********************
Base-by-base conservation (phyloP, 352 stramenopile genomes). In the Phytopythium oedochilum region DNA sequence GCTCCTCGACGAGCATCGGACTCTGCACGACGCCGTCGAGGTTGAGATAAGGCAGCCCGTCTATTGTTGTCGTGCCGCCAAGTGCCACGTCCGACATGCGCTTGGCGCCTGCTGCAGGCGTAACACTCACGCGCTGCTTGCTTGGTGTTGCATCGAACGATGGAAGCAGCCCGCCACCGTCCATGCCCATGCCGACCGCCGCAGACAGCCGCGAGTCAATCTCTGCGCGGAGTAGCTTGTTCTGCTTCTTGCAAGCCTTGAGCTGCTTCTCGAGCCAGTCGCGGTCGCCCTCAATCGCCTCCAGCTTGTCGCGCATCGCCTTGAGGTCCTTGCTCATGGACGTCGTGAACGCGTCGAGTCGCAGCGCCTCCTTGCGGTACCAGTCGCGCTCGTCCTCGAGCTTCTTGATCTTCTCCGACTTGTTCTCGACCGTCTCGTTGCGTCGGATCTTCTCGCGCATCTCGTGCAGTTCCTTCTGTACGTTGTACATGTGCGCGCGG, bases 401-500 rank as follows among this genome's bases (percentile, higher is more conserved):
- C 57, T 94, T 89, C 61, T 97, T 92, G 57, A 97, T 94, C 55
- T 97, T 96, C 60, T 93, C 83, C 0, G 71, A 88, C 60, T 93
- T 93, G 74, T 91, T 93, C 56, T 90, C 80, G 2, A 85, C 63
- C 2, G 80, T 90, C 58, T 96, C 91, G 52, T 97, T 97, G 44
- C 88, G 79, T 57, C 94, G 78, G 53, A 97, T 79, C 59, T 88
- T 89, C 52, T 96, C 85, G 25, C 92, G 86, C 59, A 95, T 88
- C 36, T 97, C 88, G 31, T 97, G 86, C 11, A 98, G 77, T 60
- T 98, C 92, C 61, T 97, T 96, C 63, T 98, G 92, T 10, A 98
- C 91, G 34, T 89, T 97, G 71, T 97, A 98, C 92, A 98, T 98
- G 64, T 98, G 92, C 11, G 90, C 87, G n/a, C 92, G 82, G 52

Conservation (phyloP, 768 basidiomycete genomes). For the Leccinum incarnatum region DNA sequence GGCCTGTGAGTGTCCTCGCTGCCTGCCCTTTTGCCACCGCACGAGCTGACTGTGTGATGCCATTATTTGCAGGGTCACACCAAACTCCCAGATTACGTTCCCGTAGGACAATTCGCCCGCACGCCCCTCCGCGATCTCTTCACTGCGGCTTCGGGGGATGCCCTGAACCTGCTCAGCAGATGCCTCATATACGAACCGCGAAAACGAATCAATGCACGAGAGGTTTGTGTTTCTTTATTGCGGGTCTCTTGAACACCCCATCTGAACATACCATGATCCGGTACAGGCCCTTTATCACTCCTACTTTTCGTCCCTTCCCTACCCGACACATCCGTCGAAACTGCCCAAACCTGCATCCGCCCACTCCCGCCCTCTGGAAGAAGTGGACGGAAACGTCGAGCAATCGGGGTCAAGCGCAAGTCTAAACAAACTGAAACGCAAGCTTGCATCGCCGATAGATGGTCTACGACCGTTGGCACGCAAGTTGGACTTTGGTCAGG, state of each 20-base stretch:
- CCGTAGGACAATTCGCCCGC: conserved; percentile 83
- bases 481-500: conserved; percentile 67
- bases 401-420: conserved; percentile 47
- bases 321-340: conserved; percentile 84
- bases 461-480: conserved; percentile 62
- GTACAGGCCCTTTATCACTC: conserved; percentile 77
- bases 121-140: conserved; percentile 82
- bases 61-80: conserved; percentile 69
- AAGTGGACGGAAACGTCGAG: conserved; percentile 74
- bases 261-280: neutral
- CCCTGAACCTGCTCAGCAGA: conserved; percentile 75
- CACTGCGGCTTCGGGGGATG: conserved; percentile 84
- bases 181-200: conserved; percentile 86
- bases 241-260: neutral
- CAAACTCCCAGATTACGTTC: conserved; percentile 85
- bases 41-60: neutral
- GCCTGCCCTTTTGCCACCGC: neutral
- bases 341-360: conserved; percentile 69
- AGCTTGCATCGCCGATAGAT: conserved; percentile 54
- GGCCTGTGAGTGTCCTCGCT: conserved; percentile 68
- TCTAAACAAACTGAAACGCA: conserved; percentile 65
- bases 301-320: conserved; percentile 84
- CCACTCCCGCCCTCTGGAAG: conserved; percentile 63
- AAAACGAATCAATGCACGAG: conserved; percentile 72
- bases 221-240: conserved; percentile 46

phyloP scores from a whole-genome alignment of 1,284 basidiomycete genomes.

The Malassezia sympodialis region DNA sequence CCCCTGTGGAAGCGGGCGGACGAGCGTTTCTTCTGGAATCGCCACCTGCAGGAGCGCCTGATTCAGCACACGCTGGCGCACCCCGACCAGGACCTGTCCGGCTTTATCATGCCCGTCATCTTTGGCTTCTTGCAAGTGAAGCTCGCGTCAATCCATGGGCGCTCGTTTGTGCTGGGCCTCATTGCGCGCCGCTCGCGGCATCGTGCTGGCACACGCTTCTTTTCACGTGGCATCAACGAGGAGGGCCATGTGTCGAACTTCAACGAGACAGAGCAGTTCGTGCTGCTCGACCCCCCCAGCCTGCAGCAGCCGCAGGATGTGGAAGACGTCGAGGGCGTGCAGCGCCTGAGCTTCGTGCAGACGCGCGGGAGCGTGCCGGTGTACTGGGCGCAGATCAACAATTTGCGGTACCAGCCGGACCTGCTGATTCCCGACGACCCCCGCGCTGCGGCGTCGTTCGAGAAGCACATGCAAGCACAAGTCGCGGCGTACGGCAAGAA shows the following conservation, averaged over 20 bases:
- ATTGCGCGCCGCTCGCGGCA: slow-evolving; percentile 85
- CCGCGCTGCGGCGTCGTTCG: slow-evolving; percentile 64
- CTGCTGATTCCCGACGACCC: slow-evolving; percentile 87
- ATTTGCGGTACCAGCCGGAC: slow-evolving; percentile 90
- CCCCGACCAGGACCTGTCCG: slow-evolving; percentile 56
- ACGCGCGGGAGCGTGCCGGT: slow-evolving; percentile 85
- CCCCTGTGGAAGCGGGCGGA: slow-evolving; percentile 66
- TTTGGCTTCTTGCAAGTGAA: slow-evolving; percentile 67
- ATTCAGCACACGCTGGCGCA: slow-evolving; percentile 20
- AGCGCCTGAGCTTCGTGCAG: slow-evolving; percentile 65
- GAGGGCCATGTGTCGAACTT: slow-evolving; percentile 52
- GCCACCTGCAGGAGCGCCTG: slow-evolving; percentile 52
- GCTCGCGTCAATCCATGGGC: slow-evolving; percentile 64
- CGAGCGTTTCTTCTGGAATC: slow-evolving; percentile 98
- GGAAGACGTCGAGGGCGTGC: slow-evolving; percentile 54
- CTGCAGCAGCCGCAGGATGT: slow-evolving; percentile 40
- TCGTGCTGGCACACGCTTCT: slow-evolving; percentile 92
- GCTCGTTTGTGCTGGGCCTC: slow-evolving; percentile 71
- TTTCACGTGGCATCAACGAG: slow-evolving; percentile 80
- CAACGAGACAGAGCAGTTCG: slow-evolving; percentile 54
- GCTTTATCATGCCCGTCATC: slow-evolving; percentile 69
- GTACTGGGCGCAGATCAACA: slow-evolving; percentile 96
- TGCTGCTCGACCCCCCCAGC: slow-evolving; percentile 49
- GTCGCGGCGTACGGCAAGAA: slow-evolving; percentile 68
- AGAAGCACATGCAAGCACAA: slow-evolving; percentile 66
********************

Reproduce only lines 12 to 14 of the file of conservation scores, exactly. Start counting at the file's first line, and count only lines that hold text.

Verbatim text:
Conservation (phyloP, 768 basidiomycete genomes). For the Leccinum incarnatum region DNA sequence GGCCTGTGAGTGTCCTCGCTGCCTGCCCTTTTGCCACCGCACGAGCTGACTGTGTGATGCCATTATTTGCAGGGTCACACCAAACTCCCAGATTACGTTCCCGTAGGACAATTCGCCCGCACGCCCCTCCGCGATCTCTTCACTGCGGCTTCGGGGGATGCCCTGAACCTGCTCAGCAGATGCCTCATATACGAACCGCGAAAACGAATCAATGCACGAGAGGTTTGTGTTTCTTTATTGCGGGTCTCTTGAACACCCCATCTGAACATACCATGATCCGGTACAGGCCCTTTATCACTCCTACTTTTCGTCCCTTCCCTACCCGACACATCCGTCGAAACTGCCCAAACCTGCATCCGCCCACTCCCGCCCTCTGGAAGAAGTGGACGGAAACGTCGAGCAATCGGGGTCAAGCGCAAGTCTAAACAAACTGAAACGCAAGCTTGCATCGCCGATAGATGGTCTACGACCGTTGGCACGCAAGTTGGACTTTGGTCAGG, state of each 20-base stretch:
- CCGTAGGACAATTCGCCCGC: conserved; percentile 83
- bases 481-500: conserved; percentile 67